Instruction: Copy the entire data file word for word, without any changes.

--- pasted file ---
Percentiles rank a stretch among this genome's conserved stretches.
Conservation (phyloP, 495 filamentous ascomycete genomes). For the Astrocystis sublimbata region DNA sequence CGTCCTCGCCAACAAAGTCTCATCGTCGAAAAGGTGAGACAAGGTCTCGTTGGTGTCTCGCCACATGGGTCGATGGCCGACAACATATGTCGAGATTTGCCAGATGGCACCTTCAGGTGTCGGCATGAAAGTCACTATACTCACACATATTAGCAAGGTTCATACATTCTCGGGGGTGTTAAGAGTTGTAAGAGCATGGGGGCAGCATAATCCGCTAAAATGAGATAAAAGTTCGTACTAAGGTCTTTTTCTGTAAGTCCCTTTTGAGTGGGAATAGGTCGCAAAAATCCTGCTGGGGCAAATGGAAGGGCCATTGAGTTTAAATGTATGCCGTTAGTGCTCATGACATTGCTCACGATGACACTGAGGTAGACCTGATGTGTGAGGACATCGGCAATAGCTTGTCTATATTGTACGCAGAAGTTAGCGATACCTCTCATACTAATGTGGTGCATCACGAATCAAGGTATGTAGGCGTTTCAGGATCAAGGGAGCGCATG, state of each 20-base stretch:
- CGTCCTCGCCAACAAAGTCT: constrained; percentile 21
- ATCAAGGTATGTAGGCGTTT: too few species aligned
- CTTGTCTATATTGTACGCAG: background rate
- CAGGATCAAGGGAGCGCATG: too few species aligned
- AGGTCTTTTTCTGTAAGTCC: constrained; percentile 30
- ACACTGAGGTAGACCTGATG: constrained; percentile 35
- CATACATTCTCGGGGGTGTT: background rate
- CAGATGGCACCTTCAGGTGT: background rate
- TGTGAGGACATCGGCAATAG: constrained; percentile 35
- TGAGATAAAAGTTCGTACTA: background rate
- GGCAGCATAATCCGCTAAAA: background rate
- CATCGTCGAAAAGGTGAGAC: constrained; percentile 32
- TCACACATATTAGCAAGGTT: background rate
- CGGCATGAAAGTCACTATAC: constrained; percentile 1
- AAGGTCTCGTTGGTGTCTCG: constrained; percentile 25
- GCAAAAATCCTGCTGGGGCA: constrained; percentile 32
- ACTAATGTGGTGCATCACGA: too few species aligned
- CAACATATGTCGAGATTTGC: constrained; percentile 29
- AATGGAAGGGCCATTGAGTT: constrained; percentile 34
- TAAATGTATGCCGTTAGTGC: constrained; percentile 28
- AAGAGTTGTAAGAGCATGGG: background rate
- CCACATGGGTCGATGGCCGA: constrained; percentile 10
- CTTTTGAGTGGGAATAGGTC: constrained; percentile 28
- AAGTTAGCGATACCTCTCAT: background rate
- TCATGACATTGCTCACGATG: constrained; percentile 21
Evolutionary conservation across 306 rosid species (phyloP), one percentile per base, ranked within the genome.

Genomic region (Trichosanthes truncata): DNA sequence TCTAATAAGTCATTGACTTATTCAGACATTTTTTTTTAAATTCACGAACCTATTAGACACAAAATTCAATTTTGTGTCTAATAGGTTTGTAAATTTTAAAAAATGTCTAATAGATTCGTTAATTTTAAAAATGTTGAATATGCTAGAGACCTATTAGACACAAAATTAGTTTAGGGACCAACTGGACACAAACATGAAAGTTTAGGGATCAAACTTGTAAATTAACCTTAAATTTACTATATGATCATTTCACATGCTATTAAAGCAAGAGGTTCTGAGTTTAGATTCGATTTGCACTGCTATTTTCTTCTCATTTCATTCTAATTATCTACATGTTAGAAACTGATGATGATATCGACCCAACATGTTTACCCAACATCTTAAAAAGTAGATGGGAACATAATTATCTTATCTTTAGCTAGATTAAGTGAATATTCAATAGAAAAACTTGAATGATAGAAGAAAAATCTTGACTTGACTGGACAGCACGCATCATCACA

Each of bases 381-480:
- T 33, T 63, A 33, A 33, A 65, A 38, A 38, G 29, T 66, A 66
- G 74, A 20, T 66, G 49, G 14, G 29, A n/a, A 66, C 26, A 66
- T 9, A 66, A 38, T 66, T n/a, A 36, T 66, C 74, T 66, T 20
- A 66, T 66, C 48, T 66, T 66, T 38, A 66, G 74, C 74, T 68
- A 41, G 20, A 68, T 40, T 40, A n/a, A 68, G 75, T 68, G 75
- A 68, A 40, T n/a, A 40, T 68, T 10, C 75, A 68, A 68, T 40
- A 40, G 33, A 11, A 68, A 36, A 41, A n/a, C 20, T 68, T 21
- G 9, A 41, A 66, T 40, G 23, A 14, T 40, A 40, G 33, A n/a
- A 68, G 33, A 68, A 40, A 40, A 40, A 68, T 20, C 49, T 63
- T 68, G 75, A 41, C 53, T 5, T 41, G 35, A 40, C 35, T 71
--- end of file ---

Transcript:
Percentiles rank a stretch among this genome's conserved stretches.
Conservation (phyloP, 495 filamentous ascomycete genomes). For the Astrocystis sublimbata region DNA sequence CGTCCTCGCCAACAAAGTCTCATCGTCGAAAAGGTGAGACAAGGTCTCGTTGGTGTCTCGCCACATGGGTCGATGGCCGACAACATATGTCGAGATTTGCCAGATGGCACCTTCAGGTGTCGGCATGAAAGTCACTATACTCACACATATTAGCAAGGTTCATACATTCTCGGGGGTGTTAAGAGTTGTAAGAGCATGGGGGCAGCATAATCCGCTAAAATGAGATAAAAGTTCGTACTAAGGTCTTTTTCTGTAAGTCCCTTTTGAGTGGGAATAGGTCGCAAAAATCCTGCTGGGGCAAATGGAAGGGCCATTGAGTTTAAATGTATGCCGTTAGTGCTCATGACATTGCTCACGATGACACTGAGGTAGACCTGATGTGTGAGGACATCGGCAATAGCTTGTCTATATTGTACGCAGAAGTTAGCGATACCTCTCATACTAATGTGGTGCATCACGAATCAAGGTATGTAGGCGTTTCAGGATCAAGGGAGCGCATG, state of each 20-base stretch:
- CGTCCTCGCCAACAAAGTCT: constrained; percentile 21
- ATCAAGGTATGTAGGCGTTT: too few species aligned
- CTTGTCTATATTGTACGCAG: background rate
- CAGGATCAAGGGAGCGCATG: too few species aligned
- AGGTCTTTTTCTGTAAGTCC: constrained; percentile 30
- ACACTGAGGTAGACCTGATG: constrained; percentile 35
- CATACATTCTCGGGGGTGTT: background rate
- CAGATGGCACCTTCAGGTGT: background rate
- TGTGAGGACATCGGCAATAG: constrained; percentile 35
- TGAGATAAAAGTTCGTACTA: background rate
- GGCAGCATAATCCGCTAAAA: background rate
- CATCGTCGAAAAGGTGAGAC: constrained; percentile 32
- TCACACATATTAGCAAGGTT: background rate
- CGGCATGAAAGTCACTATAC: constrained; percentile 1
- AAGGTCTCGTTGGTGTCTCG: constrained; percentile 25
- GCAAAAATCCTGCTGGGGCA: constrained; percentile 32
- ACTAATGTGGTGCATCACGA: too few species aligned
- CAACATATGTCGAGATTTGC: constrained; percentile 29
- AATGGAAGGGCCATTGAGTT: constrained; percentile 34
- TAAATGTATGCCGTTAGTGC: constrained; percentile 28
- AAGAGTTGTAAGAGCATGGG: background rate
- CCACATGGGTCGATGGCCGA: constrained; percentile 10
- CTTTTGAGTGGGAATAGGTC: constrained; percentile 28
- AAGTTAGCGATACCTCTCAT: background rate
- TCATGACATTGCTCACGATG: constrained; percentile 21
Evolutionary conservation across 306 rosid species (phyloP), one percentile per base, ranked within the genome.

Genomic region (Trichosanthes truncata): DNA sequence TCTAATAAGTCATTGACTTATTCAGACATTTTTTTTTAAATTCACGAACCTATTAGACACAAAATTCAATTTTGTGTCTAATAGGTTTGTAAATTTTAAAAAATGTCTAATAGATTCGTTAATTTTAAAAATGTTGAATATGCTAGAGACCTATTAGACACAAAATTAGTTTAGGGACCAACTGGACACAAACATGAAAGTTTAGGGATCAAACTTGTAAATTAACCTTAAATTTACTATATGATCATTTCACATGCTATTAAAGCAAGAGGTTCTGAGTTTAGATTCGATTTGCACTGCTATTTTCTTCTCATTTCATTCTAATTATCTACATGTTAGAAACTGATGATGATATCGACCCAACATGTTTACCCAACATCTTAAAAAGTAGATGGGAACATAATTATCTTATCTTTAGCTAGATTAAGTGAATATTCAATAGAAAAACTTGAATGATAGAAGAAAAATCTTGACTTGACTGGACAGCACGCATCATCACA

Each of bases 381-480:
- T 33, T 63, A 33, A 33, A 65, A 38, A 38, G 29, T 66, A 66
- G 74, A 20, T 66, G 49, G 14, G 29, A n/a, A 66, C 26, A 66
- T 9, A 66, A 38, T 66, T n/a, A 36, T 66, C 74, T 66, T 20
- A 66, T 66, C 48, T 66, T 66, T 38, A 66, G 74, C 74, T 68
- A 41, G 20, A 68, T 40, T 40, A n/a, A 68, G 75, T 68, G 75
- A 68, A 40, T n/a, A 40, T 68, T 10, C 75, A 68, A 68, T 40
- A 40, G 33, A 11, A 68, A 36, A 41, A n/a, C 20, T 68, T 21
- G 9, A 41, A 66, T 40, G 23, A 14, T 40, A 40, G 33, A n/a
- A 68, G 33, A 68, A 40, A 40, A 40, A 68, T 20, C 49, T 63
- T 68, G 75, A 41, C 53, T 5, T 41, G 35, A 40, C 35, T 71